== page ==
© Pierre-Philippe Marcou / AFP file picture | Spanish pro-unity supporters demonstrate against independence in Catalonia, on September 30, 2017 in Barcelona


Latest update : 2017-10-08

A huge crowd is expected to rally on Sunday in Barcelona against plans by Catalonia’s separatist leaders to declare independence following a banned secession referendum.

The demonstration comes as Prime Minister Mariano Rajoy warned that he won’t rule out suspending Catalonia’s regional autonomy to stop them from declaring independence.

“The ideal would be not to have to take drastic measures,” he said in an interview published in daily El Pais.

People are set to travel from across Spain to the Catalan capital for the rally which will be held exactly one week since the contested vote that has triggered Spain’s worst political crisis in a generation.

The Barcelona protest — organised by the Societat Civil Catalana, the main anti-independence group in Catalonia — gets underway at noon (10H00 GMT).

Organisers of the demonstration say they represent the “silent majority” of Catalans who oppose independence. Their slogan for the rally is: “Enough, lets recover good sense!”

Tens of thousands of demonstrators, many dressed in white, hit the streets of Madrid and other cities across Spain on Saturday to demand dialogue to end the dispute.

Tensions soared after police cracked down on voters during the banned October 1 Catalan independence referendum, prompting separatist leaders to warn they would unilaterally declare independence in days.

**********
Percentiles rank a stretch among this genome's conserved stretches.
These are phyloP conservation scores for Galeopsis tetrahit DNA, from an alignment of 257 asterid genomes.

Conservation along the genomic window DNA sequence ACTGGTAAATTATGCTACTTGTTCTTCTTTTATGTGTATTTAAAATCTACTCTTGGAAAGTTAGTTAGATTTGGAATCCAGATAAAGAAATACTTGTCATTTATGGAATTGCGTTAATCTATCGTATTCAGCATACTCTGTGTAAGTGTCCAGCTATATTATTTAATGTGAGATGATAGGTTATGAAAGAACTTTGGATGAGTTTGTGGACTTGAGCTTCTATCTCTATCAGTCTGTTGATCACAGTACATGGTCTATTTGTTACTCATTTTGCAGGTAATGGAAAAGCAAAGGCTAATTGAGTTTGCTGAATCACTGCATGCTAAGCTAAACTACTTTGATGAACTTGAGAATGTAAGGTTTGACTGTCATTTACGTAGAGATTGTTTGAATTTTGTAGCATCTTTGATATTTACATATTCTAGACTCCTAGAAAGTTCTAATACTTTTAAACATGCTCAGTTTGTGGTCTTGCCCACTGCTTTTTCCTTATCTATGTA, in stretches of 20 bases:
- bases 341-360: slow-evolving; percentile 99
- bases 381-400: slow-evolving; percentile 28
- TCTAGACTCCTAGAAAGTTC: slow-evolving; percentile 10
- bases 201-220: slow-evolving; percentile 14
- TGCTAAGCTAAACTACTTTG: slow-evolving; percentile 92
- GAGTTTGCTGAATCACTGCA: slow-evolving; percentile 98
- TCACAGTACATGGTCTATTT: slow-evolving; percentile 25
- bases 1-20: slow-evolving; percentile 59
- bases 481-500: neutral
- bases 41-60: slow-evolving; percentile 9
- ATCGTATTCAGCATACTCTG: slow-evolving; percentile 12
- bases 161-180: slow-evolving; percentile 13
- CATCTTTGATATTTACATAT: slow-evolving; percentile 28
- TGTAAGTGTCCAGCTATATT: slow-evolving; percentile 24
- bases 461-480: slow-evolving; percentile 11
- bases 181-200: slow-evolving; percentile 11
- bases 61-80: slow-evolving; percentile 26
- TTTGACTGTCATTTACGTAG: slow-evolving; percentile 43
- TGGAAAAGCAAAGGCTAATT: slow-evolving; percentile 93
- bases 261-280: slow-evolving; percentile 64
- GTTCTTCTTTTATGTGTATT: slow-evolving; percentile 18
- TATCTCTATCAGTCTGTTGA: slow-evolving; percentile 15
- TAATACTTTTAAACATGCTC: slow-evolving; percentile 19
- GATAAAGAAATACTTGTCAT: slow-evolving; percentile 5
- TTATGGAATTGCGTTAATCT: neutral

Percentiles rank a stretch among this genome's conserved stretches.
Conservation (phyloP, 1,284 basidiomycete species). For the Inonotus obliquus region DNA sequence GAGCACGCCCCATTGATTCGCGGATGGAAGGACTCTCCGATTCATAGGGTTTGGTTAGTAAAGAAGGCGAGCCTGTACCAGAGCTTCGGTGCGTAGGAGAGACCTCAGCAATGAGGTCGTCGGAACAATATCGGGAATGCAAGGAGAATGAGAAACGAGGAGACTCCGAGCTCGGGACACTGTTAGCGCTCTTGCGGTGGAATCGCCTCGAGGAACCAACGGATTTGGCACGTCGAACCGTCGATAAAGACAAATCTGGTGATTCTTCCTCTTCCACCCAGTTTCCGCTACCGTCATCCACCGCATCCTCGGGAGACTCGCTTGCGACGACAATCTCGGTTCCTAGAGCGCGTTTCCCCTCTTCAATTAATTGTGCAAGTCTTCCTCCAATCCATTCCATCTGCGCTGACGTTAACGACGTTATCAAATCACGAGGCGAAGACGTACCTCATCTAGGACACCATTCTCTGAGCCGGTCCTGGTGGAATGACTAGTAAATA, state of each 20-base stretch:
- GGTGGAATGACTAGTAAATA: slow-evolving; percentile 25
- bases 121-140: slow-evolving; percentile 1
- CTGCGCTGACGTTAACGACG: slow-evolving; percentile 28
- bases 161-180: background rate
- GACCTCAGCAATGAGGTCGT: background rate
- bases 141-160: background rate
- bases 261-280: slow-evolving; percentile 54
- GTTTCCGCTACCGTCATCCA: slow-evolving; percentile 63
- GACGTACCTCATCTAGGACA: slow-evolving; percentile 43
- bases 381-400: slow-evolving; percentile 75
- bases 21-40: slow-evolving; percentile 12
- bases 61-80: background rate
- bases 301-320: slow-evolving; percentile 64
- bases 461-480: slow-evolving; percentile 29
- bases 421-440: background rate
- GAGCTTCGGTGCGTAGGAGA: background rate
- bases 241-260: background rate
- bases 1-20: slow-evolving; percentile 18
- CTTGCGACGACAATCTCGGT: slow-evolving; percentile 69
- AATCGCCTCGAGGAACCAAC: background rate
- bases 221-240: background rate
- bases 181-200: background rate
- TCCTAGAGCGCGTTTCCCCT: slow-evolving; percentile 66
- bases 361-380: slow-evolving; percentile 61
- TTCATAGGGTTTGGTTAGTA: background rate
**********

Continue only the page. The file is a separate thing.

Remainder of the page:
Tentative signs emerged Friday that the two sides may be seeking to defuse the crisis after Madrid offered a first apology to Catalans injured by police during the vote.

But uncertainty still haunts the country as Catalan leaders have not backed off from plans to declare the region independent.

‘Still time’

Catalan leader Carles Puigdemont had been due to appear at the regional parliament on Monday but postponed it by a day, a spokesman said.

It remains unclear what he plans to say, although some separatist leaders hope he will use the opportunity to make a declaration of independence.

Spain could respond by suspending the region’s existing autonomous status and imposing direct rule from Madrid.

“I don’t rule out anything,” Rajoy told El Pais in an interview published Sunday when asked about applying the constitutional provision that allows the suspension.

“But I must do things at the proper time… I would like the threat of an independence referendum to be withdrawn as quickly as possible.

Rajoy in the interview assured Catalan leaders that there “is still time” to backtrack and avoid triggering a tough response from the central government in Madrid.

‘Break a people’

The crisis has raised fears of unrest in Catalonia, northeastern region about the size of Belgium that is home to 7.5 million people that accounts for a fifth of Spain’s economy.

Angelo Rossini Calvo, 38, said he planned to attend the protest in Barcelona because he felt the separatist lawmakers did not have a big enough majority in the Catalan parliament to call the referendum.